Teaching Notes

Example Output

NASA's Aura Mission satellite nitrogen dioxide data displayed in Google Earth.
Example Output
Aura data showing January 2010 nitrogen dioxide concentration for the United States, in Google Earth.

Grade Level

This chapter is appropriate for students in grades 7-12.

Learning Goals

After completing this chapter, students will be able to:


Rationale

Google Earth is a free tool that captures the interest of students because of its dynamic nature. Activities such as the one presented here enable teachers to link relevant science with what is going on in the world today. This activity illustrates how data can be imported into Google Earth for visualization and interpretation. Similar explorations can be performed with other datasets. Many other activities related to geography, topography, industrialization, and surface cover are possible with data that have been made available in KML (Keyhole Markup Language) format. Google Moon and Google Mars are also available, and these can extend students' abilities to explore beyond Earth.

Background Information

Information about nitrogen dioxide (NO2) and regional air quality:

Information about the NASA Aura mission:

Information about Google Earth:

Learning Contexts

This lesson is designed to provide users with an introduction to air quality as it relates to population density and topography. It can be utilized as an application-level lesson encompassing air circulation and transport, atmospheric chemistry, physical geography, and environmental science.

Science Standards

The following National Science Education Standards are supported by this chapter:

Grades 5-8

8ASI1.3 Use appropriate tools and techniques to gather, analyze, and interpret data. The use of tools and techniques, including mathematics, will be guided by the question asked and the investigations students design. The use of computers for the collection, summary, and display of evidence is part of this standard. Students should be able to access, gather, store, retrieve, and organize data, using hardware and software designed for these purposes.

8ASI1.4 Develop descriptions, explanations, predictions, and models using evidence. Students should base their explanation on what they observed, and as they develop cognitive skills, they should be able to differentiate explanation from description - providing causes for effects and establishing relationships based on evidence and logical argument. This standard requires a subject knowledge base so the students can effectively conduct investigations, because developing explanations establishes connections between the content of science and the contexts within which students develop new knowledge.

8ASI2.4 Technology used to gather data enhances accuracy and allows scientists to analyze and quantify results of investigations.

8EST2.4 Perfectly designed solutions do not exist. All technological solutions have tradeoffs, such as safety, cost, efficiency, and appearance. Engineers often build in back-up systems to provide safety. Risk is part of living in a highly technological world. Reducing risk often results in new technology.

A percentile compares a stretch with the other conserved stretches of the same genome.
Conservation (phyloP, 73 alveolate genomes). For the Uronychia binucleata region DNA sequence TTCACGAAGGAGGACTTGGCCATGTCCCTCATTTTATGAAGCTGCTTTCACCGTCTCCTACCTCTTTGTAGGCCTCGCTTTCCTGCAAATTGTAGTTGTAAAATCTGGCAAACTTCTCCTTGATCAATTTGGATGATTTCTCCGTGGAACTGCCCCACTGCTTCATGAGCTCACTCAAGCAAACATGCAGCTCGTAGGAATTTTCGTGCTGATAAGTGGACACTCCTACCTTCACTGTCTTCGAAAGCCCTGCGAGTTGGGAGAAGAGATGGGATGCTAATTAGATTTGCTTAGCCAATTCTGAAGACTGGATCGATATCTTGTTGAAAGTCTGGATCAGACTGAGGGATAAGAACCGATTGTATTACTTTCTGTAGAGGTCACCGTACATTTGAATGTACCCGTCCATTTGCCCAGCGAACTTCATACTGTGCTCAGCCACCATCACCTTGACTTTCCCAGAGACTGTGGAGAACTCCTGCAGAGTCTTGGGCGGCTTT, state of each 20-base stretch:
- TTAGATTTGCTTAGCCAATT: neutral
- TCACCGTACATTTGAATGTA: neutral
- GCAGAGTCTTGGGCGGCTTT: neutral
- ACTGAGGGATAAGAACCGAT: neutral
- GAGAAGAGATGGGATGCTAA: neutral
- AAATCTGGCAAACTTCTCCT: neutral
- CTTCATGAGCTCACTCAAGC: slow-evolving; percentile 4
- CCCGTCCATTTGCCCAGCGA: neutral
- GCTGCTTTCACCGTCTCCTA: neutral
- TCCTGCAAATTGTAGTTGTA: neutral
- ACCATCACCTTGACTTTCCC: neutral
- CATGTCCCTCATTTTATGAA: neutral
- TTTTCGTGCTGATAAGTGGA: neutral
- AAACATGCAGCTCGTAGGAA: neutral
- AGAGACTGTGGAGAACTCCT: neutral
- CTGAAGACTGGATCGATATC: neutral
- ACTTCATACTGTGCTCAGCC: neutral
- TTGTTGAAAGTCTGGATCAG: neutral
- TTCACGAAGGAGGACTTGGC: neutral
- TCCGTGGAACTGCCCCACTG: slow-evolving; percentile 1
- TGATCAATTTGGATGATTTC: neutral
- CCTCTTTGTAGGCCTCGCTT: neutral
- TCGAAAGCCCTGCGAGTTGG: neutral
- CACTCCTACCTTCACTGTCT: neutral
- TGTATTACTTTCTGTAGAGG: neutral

Grades 9-12

12ASI1.3 Use technology and mathematics to improve investigations and communications. A variety of technologies, such as hand tools, measuring instruments, and calculators, should be an integral component of scientific investigations. The use of computers for the collection, analysis, and display of data is also a part of this standard. Mathematics plays an essential role in all aspects of an inquiry. For example, measurement is used for posing questions, formulas are used for developing explanations, and charts and graphs are used for communicating results.

12ASI1.4 Formulate and revise scientific explanations and models using logic and evidence. Student inquiries should culminate in formulating an explanation or model. Models should be physical, conceptual, and mathematical. In the process of answering the questions, the students should engage in discussions and arguments that result in the revision of their explanations. These discussions should be based on scientific knowledge, the use of logic, and evidence from their investigation.

Geography Standards

The following U.S. National Geography Standards are supported by this chapter:

1. How to use maps and other geographic representations, tools, and technologies to acquire, process, and report information from a spatial perspective.

3. How to analyze the spatial organization of people, places, and environments on Earth's surface.

4. The physical and human characteristics of places.

14. How human actions modify the physical environment

Time Required

Approximately 1 hour.

Other Resources

These Google Earth files are for use in the chapter. Teachers may want to download and save them before class to save time. There are specific instructions within the chapter for downloading the original files, these files serve as back-up files.


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